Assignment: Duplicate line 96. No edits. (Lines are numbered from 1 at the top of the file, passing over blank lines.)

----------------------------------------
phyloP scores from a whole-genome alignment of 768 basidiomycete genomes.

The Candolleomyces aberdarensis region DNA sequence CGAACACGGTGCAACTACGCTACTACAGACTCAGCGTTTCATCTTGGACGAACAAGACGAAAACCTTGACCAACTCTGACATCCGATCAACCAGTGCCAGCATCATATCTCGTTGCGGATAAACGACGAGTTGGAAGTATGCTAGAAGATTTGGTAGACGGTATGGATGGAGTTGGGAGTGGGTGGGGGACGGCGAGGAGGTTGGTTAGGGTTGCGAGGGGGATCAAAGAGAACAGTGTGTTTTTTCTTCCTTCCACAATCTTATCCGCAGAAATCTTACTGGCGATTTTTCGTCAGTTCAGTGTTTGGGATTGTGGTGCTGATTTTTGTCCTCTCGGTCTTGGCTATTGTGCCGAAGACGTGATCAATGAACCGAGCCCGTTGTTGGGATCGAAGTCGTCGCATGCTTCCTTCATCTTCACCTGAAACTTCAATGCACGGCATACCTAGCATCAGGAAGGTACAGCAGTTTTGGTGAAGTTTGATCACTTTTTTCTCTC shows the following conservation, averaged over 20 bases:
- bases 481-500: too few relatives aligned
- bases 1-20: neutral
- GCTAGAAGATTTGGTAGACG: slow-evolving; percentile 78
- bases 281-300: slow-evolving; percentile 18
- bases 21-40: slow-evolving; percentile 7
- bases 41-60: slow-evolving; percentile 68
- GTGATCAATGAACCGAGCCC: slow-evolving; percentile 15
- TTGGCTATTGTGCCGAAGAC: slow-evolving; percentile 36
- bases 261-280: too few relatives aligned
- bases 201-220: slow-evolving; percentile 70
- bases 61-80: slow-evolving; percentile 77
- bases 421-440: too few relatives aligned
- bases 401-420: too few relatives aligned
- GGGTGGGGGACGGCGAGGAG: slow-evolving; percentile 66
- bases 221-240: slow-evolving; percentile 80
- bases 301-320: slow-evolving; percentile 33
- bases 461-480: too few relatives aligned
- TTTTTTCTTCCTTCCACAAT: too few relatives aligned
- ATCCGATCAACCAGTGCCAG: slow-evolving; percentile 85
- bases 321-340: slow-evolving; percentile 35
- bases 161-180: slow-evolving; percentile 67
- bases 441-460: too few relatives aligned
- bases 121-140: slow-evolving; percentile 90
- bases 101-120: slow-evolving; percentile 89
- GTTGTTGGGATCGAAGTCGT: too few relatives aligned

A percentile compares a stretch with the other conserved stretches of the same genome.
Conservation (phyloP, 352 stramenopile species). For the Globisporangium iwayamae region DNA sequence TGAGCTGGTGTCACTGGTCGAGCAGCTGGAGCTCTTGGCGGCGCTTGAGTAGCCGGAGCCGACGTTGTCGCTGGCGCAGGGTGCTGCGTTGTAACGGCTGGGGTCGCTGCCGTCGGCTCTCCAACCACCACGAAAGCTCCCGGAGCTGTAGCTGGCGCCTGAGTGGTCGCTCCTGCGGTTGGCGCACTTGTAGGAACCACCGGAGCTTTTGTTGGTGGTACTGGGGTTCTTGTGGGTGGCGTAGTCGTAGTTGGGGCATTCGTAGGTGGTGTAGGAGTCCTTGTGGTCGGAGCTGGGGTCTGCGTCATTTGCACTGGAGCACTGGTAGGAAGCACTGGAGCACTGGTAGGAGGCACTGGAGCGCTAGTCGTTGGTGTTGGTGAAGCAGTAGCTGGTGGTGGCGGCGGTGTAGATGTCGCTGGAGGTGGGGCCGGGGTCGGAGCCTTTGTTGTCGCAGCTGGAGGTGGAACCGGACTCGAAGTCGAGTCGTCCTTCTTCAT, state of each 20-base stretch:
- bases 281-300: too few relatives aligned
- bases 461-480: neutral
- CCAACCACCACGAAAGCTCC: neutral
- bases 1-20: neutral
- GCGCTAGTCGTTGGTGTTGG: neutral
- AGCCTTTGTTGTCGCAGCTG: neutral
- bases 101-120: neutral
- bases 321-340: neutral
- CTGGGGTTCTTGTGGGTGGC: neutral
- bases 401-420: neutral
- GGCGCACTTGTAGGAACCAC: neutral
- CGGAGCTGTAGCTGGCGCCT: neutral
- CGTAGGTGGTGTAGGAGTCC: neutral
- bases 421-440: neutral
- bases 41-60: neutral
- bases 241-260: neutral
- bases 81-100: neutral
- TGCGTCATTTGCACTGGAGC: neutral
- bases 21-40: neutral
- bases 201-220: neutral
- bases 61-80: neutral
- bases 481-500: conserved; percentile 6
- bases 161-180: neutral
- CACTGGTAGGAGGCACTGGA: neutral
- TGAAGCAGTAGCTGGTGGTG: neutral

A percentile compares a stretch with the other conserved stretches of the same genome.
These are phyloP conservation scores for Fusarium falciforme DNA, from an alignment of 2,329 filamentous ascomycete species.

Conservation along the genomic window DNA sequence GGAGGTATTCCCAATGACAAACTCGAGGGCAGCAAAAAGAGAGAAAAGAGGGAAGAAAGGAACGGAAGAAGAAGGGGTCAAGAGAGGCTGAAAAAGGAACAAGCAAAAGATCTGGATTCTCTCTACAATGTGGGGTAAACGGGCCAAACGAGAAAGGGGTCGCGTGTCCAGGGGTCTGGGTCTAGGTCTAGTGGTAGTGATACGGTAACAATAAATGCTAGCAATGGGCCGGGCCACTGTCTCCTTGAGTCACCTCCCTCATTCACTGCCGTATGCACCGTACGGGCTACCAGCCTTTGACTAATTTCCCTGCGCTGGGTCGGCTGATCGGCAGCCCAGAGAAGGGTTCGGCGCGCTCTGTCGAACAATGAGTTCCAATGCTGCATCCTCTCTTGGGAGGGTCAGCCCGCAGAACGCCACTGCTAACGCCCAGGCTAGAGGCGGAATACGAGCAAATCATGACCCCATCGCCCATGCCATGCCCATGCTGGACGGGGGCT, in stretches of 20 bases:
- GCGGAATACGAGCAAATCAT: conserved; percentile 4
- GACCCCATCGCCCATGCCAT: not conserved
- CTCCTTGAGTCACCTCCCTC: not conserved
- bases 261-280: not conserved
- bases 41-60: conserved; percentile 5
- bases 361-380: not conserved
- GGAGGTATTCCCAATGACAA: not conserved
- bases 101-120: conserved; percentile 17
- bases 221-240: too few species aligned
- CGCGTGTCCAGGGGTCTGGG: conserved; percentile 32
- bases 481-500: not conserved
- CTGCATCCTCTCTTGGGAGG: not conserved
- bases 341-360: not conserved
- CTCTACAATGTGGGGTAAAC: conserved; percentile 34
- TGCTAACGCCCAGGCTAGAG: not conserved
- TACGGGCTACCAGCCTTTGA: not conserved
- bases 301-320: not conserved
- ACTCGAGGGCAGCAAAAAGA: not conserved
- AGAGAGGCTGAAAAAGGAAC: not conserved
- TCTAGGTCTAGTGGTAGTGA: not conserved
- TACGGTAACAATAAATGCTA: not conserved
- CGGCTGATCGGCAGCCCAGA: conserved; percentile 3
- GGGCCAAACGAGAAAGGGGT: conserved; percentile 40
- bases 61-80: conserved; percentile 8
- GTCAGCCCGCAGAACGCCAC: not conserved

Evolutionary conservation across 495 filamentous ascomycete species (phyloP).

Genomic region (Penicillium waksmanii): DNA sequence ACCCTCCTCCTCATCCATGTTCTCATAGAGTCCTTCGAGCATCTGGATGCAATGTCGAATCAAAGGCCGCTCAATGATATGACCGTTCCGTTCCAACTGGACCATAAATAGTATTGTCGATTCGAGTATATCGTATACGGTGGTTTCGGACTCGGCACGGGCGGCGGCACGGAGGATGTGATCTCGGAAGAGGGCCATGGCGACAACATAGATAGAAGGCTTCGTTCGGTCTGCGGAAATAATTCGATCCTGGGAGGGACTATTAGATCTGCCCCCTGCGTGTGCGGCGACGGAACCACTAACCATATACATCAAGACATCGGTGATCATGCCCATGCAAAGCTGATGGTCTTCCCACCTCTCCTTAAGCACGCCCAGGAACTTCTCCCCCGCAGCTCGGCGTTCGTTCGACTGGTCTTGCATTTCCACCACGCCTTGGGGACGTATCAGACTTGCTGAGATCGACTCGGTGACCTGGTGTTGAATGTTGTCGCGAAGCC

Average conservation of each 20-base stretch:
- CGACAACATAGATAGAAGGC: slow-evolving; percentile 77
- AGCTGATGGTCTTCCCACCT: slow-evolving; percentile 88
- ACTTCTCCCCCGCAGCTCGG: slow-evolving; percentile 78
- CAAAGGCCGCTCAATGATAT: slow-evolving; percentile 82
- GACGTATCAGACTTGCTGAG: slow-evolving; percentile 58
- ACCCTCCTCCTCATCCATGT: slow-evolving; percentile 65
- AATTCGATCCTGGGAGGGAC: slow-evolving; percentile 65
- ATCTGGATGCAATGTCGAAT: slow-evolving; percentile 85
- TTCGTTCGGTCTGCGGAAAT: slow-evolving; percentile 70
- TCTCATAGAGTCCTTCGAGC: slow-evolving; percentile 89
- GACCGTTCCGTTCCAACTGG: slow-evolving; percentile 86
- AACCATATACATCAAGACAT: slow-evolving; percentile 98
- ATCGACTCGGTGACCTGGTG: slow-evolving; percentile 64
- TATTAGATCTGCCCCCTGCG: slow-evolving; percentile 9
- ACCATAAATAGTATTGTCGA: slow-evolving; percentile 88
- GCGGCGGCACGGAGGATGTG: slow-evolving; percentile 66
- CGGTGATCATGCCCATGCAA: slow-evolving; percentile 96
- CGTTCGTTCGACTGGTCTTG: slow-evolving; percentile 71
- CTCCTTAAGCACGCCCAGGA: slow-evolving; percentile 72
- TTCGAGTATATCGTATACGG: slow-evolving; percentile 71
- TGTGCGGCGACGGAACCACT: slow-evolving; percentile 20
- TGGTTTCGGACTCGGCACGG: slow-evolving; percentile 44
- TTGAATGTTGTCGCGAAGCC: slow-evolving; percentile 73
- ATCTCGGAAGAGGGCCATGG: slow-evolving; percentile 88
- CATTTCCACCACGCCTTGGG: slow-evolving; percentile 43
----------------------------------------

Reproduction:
- GACCGTTCCGTTCCAACTGG: slow-evolving; percentile 86